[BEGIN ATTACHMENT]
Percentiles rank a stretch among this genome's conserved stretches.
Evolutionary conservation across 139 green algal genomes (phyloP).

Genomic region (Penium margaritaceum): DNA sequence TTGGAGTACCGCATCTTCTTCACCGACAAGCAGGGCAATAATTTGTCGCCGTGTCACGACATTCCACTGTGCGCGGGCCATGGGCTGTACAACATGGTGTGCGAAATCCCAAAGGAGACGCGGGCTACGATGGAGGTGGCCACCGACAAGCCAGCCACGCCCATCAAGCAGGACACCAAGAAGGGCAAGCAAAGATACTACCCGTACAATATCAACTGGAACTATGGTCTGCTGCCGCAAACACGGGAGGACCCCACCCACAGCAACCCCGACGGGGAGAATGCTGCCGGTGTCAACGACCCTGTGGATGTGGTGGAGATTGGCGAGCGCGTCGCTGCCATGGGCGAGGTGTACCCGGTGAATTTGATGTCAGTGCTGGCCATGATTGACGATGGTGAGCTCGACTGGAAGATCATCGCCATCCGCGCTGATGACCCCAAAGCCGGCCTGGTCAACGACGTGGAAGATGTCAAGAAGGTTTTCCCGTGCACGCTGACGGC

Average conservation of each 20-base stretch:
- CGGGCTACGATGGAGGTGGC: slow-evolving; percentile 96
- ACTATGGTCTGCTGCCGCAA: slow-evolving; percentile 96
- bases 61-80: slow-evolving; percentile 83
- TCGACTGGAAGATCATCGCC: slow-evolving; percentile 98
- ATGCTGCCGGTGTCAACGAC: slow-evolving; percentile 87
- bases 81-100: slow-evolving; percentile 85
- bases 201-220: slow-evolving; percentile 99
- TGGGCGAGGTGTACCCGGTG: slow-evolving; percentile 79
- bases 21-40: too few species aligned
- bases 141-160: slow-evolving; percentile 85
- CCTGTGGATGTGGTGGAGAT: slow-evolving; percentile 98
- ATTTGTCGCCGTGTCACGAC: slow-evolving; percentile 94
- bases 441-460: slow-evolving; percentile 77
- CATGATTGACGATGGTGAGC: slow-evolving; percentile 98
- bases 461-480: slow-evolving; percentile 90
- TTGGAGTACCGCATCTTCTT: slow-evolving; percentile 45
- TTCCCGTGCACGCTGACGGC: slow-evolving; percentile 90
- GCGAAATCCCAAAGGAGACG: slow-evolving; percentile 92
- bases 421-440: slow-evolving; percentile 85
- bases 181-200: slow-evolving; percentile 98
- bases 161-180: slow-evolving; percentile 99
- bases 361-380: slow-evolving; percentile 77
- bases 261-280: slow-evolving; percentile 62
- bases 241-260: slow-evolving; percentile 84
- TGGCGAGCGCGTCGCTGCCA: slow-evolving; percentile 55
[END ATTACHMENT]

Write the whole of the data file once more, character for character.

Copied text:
Percentiles rank a stretch among this genome's conserved stretches.
Evolutionary conservation across 139 green algal genomes (phyloP).

Genomic region (Penium margaritaceum): DNA sequence TTGGAGTACCGCATCTTCTTCACCGACAAGCAGGGCAATAATTTGTCGCCGTGTCACGACATTCCACTGTGCGCGGGCCATGGGCTGTACAACATGGTGTGCGAAATCCCAAAGGAGACGCGGGCTACGATGGAGGTGGCCACCGACAAGCCAGCCACGCCCATCAAGCAGGACACCAAGAAGGGCAAGCAAAGATACTACCCGTACAATATCAACTGGAACTATGGTCTGCTGCCGCAAACACGGGAGGACCCCACCCACAGCAACCCCGACGGGGAGAATGCTGCCGGTGTCAACGACCCTGTGGATGTGGTGGAGATTGGCGAGCGCGTCGCTGCCATGGGCGAGGTGTACCCGGTGAATTTGATGTCAGTGCTGGCCATGATTGACGATGGTGAGCTCGACTGGAAGATCATCGCCATCCGCGCTGATGACCCCAAAGCCGGCCTGGTCAACGACGTGGAAGATGTCAAGAAGGTTTTCCCGTGCACGCTGACGGC

Average conservation of each 20-base stretch:
- CGGGCTACGATGGAGGTGGC: slow-evolving; percentile 96
- ACTATGGTCTGCTGCCGCAA: slow-evolving; percentile 96
- bases 61-80: slow-evolving; percentile 83
- TCGACTGGAAGATCATCGCC: slow-evolving; percentile 98
- ATGCTGCCGGTGTCAACGAC: slow-evolving; percentile 87
- bases 81-100: slow-evolving; percentile 85
- bases 201-220: slow-evolving; percentile 99
- TGGGCGAGGTGTACCCGGTG: slow-evolving; percentile 79
- bases 21-40: too few species aligned
- bases 141-160: slow-evolving; percentile 85
- CCTGTGGATGTGGTGGAGAT: slow-evolving; percentile 98
- ATTTGTCGCCGTGTCACGAC: slow-evolving; percentile 94
- bases 441-460: slow-evolving; percentile 77
- CATGATTGACGATGGTGAGC: slow-evolving; percentile 98
- bases 461-480: slow-evolving; percentile 90
- TTGGAGTACCGCATCTTCTT: slow-evolving; percentile 45
- TTCCCGTGCACGCTGACGGC: slow-evolving; percentile 90
- GCGAAATCCCAAAGGAGACG: slow-evolving; percentile 92
- bases 421-440: slow-evolving; percentile 85
- bases 181-200: slow-evolving; percentile 98
- bases 161-180: slow-evolving; percentile 99
- bases 361-380: slow-evolving; percentile 77
- bases 261-280: slow-evolving; percentile 62
- bases 241-260: slow-evolving; percentile 84
- TGGCGAGCGCGTCGCTGCCA: slow-evolving; percentile 55